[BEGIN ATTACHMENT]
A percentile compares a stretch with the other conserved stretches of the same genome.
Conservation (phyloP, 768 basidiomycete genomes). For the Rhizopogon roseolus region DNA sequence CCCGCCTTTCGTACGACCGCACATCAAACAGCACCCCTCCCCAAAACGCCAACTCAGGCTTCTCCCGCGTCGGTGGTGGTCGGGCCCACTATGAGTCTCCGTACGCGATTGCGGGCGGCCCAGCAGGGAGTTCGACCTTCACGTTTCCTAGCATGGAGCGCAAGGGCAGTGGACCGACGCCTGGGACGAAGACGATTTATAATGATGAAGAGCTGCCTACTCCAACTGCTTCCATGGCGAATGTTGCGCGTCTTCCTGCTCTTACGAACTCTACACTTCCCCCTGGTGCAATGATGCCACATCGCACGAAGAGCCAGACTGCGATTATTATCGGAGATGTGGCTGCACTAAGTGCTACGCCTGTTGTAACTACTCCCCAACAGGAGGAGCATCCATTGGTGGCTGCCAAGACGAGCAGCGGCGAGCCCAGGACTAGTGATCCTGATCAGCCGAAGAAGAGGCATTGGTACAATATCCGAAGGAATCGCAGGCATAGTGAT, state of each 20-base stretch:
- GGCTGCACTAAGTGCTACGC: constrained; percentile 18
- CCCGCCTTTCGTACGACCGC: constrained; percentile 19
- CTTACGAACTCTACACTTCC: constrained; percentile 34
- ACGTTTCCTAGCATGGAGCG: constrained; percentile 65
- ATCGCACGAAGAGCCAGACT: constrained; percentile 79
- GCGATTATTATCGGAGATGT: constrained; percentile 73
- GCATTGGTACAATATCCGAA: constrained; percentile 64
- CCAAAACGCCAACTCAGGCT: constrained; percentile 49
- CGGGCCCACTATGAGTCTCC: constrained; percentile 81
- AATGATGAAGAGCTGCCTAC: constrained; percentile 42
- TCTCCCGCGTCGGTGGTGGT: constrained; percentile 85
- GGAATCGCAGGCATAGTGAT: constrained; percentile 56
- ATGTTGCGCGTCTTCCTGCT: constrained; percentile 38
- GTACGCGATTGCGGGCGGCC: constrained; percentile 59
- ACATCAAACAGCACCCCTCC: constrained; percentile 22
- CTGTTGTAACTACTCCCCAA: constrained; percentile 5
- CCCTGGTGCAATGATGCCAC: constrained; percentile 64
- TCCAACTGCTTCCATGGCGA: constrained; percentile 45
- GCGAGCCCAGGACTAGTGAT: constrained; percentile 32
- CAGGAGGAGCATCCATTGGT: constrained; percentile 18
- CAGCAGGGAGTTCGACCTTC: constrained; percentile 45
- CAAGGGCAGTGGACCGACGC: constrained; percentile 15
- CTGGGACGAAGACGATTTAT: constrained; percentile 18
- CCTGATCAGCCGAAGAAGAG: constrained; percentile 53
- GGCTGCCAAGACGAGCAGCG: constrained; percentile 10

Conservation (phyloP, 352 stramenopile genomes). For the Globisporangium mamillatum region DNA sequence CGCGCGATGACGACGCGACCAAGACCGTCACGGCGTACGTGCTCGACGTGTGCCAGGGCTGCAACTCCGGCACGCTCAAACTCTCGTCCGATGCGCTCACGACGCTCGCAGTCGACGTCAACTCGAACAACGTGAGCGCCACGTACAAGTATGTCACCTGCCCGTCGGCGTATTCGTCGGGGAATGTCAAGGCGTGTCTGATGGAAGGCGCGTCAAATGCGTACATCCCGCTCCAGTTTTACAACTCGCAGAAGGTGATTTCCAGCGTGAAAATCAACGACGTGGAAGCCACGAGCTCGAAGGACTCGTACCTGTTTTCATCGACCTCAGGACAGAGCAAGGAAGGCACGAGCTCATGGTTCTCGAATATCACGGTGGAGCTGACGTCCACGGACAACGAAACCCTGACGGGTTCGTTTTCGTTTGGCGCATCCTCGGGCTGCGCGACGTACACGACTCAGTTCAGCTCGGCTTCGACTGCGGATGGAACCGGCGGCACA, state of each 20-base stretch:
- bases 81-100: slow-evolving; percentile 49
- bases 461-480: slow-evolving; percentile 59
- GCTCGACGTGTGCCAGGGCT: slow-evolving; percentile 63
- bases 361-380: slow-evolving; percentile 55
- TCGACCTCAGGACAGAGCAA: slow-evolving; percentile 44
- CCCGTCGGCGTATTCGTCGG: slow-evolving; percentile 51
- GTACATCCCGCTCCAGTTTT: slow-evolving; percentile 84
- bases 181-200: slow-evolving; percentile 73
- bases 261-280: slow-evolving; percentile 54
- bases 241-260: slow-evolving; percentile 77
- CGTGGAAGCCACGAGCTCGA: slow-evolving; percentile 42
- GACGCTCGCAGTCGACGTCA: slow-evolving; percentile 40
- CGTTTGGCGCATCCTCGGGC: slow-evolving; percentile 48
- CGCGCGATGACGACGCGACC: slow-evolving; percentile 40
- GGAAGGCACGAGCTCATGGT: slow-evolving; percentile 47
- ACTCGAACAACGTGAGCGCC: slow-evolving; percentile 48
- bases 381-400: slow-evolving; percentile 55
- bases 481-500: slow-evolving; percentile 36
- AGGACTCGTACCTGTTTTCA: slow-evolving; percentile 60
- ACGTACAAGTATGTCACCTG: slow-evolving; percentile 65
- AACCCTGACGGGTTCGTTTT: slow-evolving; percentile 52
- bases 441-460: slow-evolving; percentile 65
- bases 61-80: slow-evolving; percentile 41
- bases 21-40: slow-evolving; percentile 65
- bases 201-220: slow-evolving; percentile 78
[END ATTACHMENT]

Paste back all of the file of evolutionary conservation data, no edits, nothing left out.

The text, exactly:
A percentile compares a stretch with the other conserved stretches of the same genome.
Conservation (phyloP, 768 basidiomycete genomes). For the Rhizopogon roseolus region DNA sequence CCCGCCTTTCGTACGACCGCACATCAAACAGCACCCCTCCCCAAAACGCCAACTCAGGCTTCTCCCGCGTCGGTGGTGGTCGGGCCCACTATGAGTCTCCGTACGCGATTGCGGGCGGCCCAGCAGGGAGTTCGACCTTCACGTTTCCTAGCATGGAGCGCAAGGGCAGTGGACCGACGCCTGGGACGAAGACGATTTATAATGATGAAGAGCTGCCTACTCCAACTGCTTCCATGGCGAATGTTGCGCGTCTTCCTGCTCTTACGAACTCTACACTTCCCCCTGGTGCAATGATGCCACATCGCACGAAGAGCCAGACTGCGATTATTATCGGAGATGTGGCTGCACTAAGTGCTACGCCTGTTGTAACTACTCCCCAACAGGAGGAGCATCCATTGGTGGCTGCCAAGACGAGCAGCGGCGAGCCCAGGACTAGTGATCCTGATCAGCCGAAGAAGAGGCATTGGTACAATATCCGAAGGAATCGCAGGCATAGTGAT, state of each 20-base stretch:
- GGCTGCACTAAGTGCTACGC: constrained; percentile 18
- CCCGCCTTTCGTACGACCGC: constrained; percentile 19
- CTTACGAACTCTACACTTCC: constrained; percentile 34
- ACGTTTCCTAGCATGGAGCG: constrained; percentile 65
- ATCGCACGAAGAGCCAGACT: constrained; percentile 79
- GCGATTATTATCGGAGATGT: constrained; percentile 73
- GCATTGGTACAATATCCGAA: constrained; percentile 64
- CCAAAACGCCAACTCAGGCT: constrained; percentile 49
- CGGGCCCACTATGAGTCTCC: constrained; percentile 81
- AATGATGAAGAGCTGCCTAC: constrained; percentile 42
- TCTCCCGCGTCGGTGGTGGT: constrained; percentile 85
- GGAATCGCAGGCATAGTGAT: constrained; percentile 56
- ATGTTGCGCGTCTTCCTGCT: constrained; percentile 38
- GTACGCGATTGCGGGCGGCC: constrained; percentile 59
- ACATCAAACAGCACCCCTCC: constrained; percentile 22
- CTGTTGTAACTACTCCCCAA: constrained; percentile 5
- CCCTGGTGCAATGATGCCAC: constrained; percentile 64
- TCCAACTGCTTCCATGGCGA: constrained; percentile 45
- GCGAGCCCAGGACTAGTGAT: constrained; percentile 32
- CAGGAGGAGCATCCATTGGT: constrained; percentile 18
- CAGCAGGGAGTTCGACCTTC: constrained; percentile 45
- CAAGGGCAGTGGACCGACGC: constrained; percentile 15
- CTGGGACGAAGACGATTTAT: constrained; percentile 18
- CCTGATCAGCCGAAGAAGAG: constrained; percentile 53
- GGCTGCCAAGACGAGCAGCG: constrained; percentile 10

Conservation (phyloP, 352 stramenopile genomes). For the Globisporangium mamillatum region DNA sequence CGCGCGATGACGACGCGACCAAGACCGTCACGGCGTACGTGCTCGACGTGTGCCAGGGCTGCAACTCCGGCACGCTCAAACTCTCGTCCGATGCGCTCACGACGCTCGCAGTCGACGTCAACTCGAACAACGTGAGCGCCACGTACAAGTATGTCACCTGCCCGTCGGCGTATTCGTCGGGGAATGTCAAGGCGTGTCTGATGGAAGGCGCGTCAAATGCGTACATCCCGCTCCAGTTTTACAACTCGCAGAAGGTGATTTCCAGCGTGAAAATCAACGACGTGGAAGCCACGAGCTCGAAGGACTCGTACCTGTTTTCATCGACCTCAGGACAGAGCAAGGAAGGCACGAGCTCATGGTTCTCGAATATCACGGTGGAGCTGACGTCCACGGACAACGAAACCCTGACGGGTTCGTTTTCGTTTGGCGCATCCTCGGGCTGCGCGACGTACACGACTCAGTTCAGCTCGGCTTCGACTGCGGATGGAACCGGCGGCACA, state of each 20-base stretch:
- bases 81-100: slow-evolving; percentile 49
- bases 461-480: slow-evolving; percentile 59
- GCTCGACGTGTGCCAGGGCT: slow-evolving; percentile 63
- bases 361-380: slow-evolving; percentile 55
- TCGACCTCAGGACAGAGCAA: slow-evolving; percentile 44
- CCCGTCGGCGTATTCGTCGG: slow-evolving; percentile 51
- GTACATCCCGCTCCAGTTTT: slow-evolving; percentile 84
- bases 181-200: slow-evolving; percentile 73
- bases 261-280: slow-evolving; percentile 54
- bases 241-260: slow-evolving; percentile 77
- CGTGGAAGCCACGAGCTCGA: slow-evolving; percentile 42
- GACGCTCGCAGTCGACGTCA: slow-evolving; percentile 40
- CGTTTGGCGCATCCTCGGGC: slow-evolving; percentile 48
- CGCGCGATGACGACGCGACC: slow-evolving; percentile 40
- GGAAGGCACGAGCTCATGGT: slow-evolving; percentile 47
- ACTCGAACAACGTGAGCGCC: slow-evolving; percentile 48
- bases 381-400: slow-evolving; percentile 55
- bases 481-500: slow-evolving; percentile 36
- AGGACTCGTACCTGTTTTCA: slow-evolving; percentile 60
- ACGTACAAGTATGTCACCTG: slow-evolving; percentile 65
- AACCCTGACGGGTTCGTTTT: slow-evolving; percentile 52
- bases 441-460: slow-evolving; percentile 65
- bases 61-80: slow-evolving; percentile 41
- bases 21-40: slow-evolving; percentile 65
- bases 201-220: slow-evolving; percentile 78